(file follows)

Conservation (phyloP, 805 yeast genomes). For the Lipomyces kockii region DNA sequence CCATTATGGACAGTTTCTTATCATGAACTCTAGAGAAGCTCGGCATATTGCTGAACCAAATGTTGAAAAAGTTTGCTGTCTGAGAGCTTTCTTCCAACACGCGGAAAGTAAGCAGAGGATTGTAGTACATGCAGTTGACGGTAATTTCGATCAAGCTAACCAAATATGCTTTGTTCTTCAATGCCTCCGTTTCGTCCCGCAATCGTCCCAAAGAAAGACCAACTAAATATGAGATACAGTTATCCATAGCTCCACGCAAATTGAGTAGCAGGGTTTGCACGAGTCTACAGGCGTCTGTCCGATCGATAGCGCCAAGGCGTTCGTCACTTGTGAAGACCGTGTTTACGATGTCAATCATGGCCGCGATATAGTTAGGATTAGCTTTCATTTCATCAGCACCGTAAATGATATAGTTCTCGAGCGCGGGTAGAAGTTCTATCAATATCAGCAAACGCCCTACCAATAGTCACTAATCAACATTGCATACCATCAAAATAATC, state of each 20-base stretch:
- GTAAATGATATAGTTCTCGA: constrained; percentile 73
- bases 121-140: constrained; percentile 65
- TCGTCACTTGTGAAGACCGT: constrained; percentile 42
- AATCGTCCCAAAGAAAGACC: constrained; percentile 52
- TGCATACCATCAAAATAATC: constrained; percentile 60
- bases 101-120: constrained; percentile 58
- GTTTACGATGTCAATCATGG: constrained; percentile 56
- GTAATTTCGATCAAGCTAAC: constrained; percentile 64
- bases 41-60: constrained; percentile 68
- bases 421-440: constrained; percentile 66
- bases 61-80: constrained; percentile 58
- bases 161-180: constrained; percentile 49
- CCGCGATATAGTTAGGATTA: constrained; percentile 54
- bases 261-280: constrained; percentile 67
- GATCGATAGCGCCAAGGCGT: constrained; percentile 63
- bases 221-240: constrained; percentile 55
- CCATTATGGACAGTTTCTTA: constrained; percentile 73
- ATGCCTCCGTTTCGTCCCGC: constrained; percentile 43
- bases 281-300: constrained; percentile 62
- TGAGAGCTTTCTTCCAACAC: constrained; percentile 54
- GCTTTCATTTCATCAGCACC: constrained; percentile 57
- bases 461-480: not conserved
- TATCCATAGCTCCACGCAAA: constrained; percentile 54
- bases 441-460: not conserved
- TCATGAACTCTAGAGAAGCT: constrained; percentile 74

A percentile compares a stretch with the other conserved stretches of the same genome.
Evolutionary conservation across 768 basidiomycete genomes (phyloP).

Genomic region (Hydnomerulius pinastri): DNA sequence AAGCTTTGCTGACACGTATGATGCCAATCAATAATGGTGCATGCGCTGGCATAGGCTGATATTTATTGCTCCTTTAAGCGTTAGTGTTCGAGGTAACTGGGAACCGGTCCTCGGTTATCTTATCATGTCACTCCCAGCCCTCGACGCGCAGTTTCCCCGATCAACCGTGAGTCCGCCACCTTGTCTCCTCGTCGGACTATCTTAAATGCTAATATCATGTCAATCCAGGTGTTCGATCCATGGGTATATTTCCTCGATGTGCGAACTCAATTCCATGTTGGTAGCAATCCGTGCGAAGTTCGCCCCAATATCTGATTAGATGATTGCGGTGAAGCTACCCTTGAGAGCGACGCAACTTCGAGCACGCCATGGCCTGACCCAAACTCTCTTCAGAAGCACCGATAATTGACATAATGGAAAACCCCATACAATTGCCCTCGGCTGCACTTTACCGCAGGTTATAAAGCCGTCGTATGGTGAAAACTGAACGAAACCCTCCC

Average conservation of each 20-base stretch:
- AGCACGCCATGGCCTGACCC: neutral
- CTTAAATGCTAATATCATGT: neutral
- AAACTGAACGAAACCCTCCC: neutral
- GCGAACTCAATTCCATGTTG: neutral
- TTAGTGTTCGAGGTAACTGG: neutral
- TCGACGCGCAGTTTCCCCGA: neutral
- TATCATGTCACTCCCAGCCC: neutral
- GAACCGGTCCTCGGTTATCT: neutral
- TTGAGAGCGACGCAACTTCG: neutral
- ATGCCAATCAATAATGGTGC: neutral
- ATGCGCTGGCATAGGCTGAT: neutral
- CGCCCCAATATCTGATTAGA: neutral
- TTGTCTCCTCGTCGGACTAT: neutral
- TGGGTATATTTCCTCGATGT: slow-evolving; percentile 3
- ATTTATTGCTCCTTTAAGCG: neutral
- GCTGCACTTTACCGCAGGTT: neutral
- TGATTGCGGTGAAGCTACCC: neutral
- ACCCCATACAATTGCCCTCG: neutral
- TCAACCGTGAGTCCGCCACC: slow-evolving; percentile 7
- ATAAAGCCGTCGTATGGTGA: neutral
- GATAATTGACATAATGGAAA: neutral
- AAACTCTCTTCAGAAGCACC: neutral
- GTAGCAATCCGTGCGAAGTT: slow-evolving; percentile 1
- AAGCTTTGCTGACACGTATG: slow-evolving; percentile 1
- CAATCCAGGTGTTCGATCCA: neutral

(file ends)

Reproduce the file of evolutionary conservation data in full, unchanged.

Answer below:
Conservation (phyloP, 805 yeast genomes). For the Lipomyces kockii region DNA sequence CCATTATGGACAGTTTCTTATCATGAACTCTAGAGAAGCTCGGCATATTGCTGAACCAAATGTTGAAAAAGTTTGCTGTCTGAGAGCTTTCTTCCAACACGCGGAAAGTAAGCAGAGGATTGTAGTACATGCAGTTGACGGTAATTTCGATCAAGCTAACCAAATATGCTTTGTTCTTCAATGCCTCCGTTTCGTCCCGCAATCGTCCCAAAGAAAGACCAACTAAATATGAGATACAGTTATCCATAGCTCCACGCAAATTGAGTAGCAGGGTTTGCACGAGTCTACAGGCGTCTGTCCGATCGATAGCGCCAAGGCGTTCGTCACTTGTGAAGACCGTGTTTACGATGTCAATCATGGCCGCGATATAGTTAGGATTAGCTTTCATTTCATCAGCACCGTAAATGATATAGTTCTCGAGCGCGGGTAGAAGTTCTATCAATATCAGCAAACGCCCTACCAATAGTCACTAATCAACATTGCATACCATCAAAATAATC, state of each 20-base stretch:
- GTAAATGATATAGTTCTCGA: constrained; percentile 73
- bases 121-140: constrained; percentile 65
- TCGTCACTTGTGAAGACCGT: constrained; percentile 42
- AATCGTCCCAAAGAAAGACC: constrained; percentile 52
- TGCATACCATCAAAATAATC: constrained; percentile 60
- bases 101-120: constrained; percentile 58
- GTTTACGATGTCAATCATGG: constrained; percentile 56
- GTAATTTCGATCAAGCTAAC: constrained; percentile 64
- bases 41-60: constrained; percentile 68
- bases 421-440: constrained; percentile 66
- bases 61-80: constrained; percentile 58
- bases 161-180: constrained; percentile 49
- CCGCGATATAGTTAGGATTA: constrained; percentile 54
- bases 261-280: constrained; percentile 67
- GATCGATAGCGCCAAGGCGT: constrained; percentile 63
- bases 221-240: constrained; percentile 55
- CCATTATGGACAGTTTCTTA: constrained; percentile 73
- ATGCCTCCGTTTCGTCCCGC: constrained; percentile 43
- bases 281-300: constrained; percentile 62
- TGAGAGCTTTCTTCCAACAC: constrained; percentile 54
- GCTTTCATTTCATCAGCACC: constrained; percentile 57
- bases 461-480: not conserved
- TATCCATAGCTCCACGCAAA: constrained; percentile 54
- bases 441-460: not conserved
- TCATGAACTCTAGAGAAGCT: constrained; percentile 74

A percentile compares a stretch with the other conserved stretches of the same genome.
Evolutionary conservation across 768 basidiomycete genomes (phyloP).

Genomic region (Hydnomerulius pinastri): DNA sequence AAGCTTTGCTGACACGTATGATGCCAATCAATAATGGTGCATGCGCTGGCATAGGCTGATATTTATTGCTCCTTTAAGCGTTAGTGTTCGAGGTAACTGGGAACCGGTCCTCGGTTATCTTATCATGTCACTCCCAGCCCTCGACGCGCAGTTTCCCCGATCAACCGTGAGTCCGCCACCTTGTCTCCTCGTCGGACTATCTTAAATGCTAATATCATGTCAATCCAGGTGTTCGATCCATGGGTATATTTCCTCGATGTGCGAACTCAATTCCATGTTGGTAGCAATCCGTGCGAAGTTCGCCCCAATATCTGATTAGATGATTGCGGTGAAGCTACCCTTGAGAGCGACGCAACTTCGAGCACGCCATGGCCTGACCCAAACTCTCTTCAGAAGCACCGATAATTGACATAATGGAAAACCCCATACAATTGCCCTCGGCTGCACTTTACCGCAGGTTATAAAGCCGTCGTATGGTGAAAACTGAACGAAACCCTCCC

Average conservation of each 20-base stretch:
- AGCACGCCATGGCCTGACCC: neutral
- CTTAAATGCTAATATCATGT: neutral
- AAACTGAACGAAACCCTCCC: neutral
- GCGAACTCAATTCCATGTTG: neutral
- TTAGTGTTCGAGGTAACTGG: neutral
- TCGACGCGCAGTTTCCCCGA: neutral
- TATCATGTCACTCCCAGCCC: neutral
- GAACCGGTCCTCGGTTATCT: neutral
- TTGAGAGCGACGCAACTTCG: neutral
- ATGCCAATCAATAATGGTGC: neutral
- ATGCGCTGGCATAGGCTGAT: neutral
- CGCCCCAATATCTGATTAGA: neutral
- TTGTCTCCTCGTCGGACTAT: neutral
- TGGGTATATTTCCTCGATGT: slow-evolving; percentile 3
- ATTTATTGCTCCTTTAAGCG: neutral
- GCTGCACTTTACCGCAGGTT: neutral
- TGATTGCGGTGAAGCTACCC: neutral
- ACCCCATACAATTGCCCTCG: neutral
- TCAACCGTGAGTCCGCCACC: slow-evolving; percentile 7
- ATAAAGCCGTCGTATGGTGA: neutral
- GATAATTGACATAATGGAAA: neutral
- AAACTCTCTTCAGAAGCACC: neutral
- GTAGCAATCCGTGCGAAGTT: slow-evolving; percentile 1
- AAGCTTTGCTGACACGTATG: slow-evolving; percentile 1
- CAATCCAGGTGTTCGATCCA: neutral